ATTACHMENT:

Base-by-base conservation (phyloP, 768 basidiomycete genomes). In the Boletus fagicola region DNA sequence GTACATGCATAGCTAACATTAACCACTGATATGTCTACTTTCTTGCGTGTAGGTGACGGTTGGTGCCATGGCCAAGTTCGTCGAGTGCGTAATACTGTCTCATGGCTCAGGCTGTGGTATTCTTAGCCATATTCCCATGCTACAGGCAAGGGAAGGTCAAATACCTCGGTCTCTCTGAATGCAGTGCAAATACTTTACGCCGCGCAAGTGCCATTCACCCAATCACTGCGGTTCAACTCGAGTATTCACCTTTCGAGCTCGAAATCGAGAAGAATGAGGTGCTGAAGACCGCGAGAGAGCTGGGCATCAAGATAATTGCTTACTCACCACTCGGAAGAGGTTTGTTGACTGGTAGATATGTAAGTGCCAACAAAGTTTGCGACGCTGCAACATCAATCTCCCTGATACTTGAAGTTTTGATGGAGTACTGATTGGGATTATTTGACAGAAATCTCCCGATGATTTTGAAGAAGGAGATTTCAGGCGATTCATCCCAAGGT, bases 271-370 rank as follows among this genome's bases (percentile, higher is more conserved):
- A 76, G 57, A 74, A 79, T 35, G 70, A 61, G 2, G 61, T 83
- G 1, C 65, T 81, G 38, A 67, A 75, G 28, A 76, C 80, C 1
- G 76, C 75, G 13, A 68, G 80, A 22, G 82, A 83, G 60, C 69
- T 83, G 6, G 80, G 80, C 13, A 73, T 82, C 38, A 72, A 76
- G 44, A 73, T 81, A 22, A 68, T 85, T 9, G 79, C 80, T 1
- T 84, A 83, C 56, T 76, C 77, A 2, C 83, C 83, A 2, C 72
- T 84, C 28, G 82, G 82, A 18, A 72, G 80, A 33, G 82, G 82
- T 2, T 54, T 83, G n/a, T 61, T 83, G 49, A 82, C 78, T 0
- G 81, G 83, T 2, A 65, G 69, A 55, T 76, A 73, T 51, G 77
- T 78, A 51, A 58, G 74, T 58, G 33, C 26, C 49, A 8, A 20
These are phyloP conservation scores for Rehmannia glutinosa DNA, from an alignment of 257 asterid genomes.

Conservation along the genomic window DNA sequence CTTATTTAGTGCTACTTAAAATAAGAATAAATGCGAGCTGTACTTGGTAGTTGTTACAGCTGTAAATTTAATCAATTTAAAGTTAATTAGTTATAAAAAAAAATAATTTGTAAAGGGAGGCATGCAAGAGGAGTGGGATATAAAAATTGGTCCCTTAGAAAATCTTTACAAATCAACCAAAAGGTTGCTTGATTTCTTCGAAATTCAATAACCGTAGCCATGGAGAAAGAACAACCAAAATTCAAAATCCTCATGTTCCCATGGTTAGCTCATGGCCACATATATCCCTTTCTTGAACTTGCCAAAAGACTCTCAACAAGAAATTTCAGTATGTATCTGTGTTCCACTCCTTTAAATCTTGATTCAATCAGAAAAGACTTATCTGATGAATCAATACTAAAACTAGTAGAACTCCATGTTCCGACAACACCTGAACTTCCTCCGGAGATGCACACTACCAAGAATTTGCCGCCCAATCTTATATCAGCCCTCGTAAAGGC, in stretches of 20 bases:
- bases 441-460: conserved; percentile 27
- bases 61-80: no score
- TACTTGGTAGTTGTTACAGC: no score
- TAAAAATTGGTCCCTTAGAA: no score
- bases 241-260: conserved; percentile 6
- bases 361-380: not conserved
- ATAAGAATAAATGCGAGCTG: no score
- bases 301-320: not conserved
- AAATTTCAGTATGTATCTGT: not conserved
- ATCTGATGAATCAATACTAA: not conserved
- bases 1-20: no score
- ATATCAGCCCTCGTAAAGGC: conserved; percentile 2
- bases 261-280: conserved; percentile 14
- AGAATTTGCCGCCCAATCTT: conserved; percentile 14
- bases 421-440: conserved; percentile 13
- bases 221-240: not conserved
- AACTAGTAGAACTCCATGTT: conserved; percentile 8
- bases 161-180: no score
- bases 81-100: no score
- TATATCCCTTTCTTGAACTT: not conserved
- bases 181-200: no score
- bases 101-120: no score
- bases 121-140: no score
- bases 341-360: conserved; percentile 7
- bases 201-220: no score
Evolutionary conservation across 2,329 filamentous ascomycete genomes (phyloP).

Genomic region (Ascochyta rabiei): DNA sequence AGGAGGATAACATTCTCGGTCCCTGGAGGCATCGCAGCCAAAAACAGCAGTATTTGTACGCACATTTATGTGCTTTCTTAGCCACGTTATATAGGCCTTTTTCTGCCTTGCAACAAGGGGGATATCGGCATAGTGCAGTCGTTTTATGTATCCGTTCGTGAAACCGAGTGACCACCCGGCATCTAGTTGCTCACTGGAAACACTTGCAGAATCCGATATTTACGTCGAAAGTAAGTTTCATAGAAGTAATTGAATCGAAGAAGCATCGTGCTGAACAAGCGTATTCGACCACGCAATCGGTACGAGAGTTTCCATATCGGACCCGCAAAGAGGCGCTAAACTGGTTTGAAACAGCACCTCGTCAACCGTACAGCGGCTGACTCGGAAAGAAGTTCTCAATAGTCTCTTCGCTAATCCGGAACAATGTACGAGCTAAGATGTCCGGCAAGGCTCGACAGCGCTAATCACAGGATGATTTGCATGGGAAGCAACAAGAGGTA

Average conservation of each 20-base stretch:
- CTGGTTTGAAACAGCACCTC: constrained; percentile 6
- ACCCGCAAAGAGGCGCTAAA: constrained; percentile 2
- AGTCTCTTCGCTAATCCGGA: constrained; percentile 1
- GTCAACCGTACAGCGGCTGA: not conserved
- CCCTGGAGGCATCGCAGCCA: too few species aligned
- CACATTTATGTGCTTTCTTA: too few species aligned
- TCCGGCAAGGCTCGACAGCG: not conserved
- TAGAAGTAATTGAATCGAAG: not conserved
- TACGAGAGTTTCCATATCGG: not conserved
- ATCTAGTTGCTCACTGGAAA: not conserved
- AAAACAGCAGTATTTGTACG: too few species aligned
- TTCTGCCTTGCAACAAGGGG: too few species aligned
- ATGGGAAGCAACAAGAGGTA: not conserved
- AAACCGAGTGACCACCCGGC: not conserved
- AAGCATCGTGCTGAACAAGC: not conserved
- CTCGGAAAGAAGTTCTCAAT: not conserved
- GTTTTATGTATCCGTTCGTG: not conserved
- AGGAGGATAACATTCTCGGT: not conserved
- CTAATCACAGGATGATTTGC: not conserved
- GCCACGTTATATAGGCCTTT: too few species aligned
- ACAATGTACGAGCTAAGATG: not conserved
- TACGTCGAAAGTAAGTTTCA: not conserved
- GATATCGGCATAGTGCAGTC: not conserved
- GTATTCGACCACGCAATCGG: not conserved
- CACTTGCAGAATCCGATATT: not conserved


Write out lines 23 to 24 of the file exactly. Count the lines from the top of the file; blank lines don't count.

- ATCTGATGAATCAATACTAA: not conserved
- bases 1-20: no score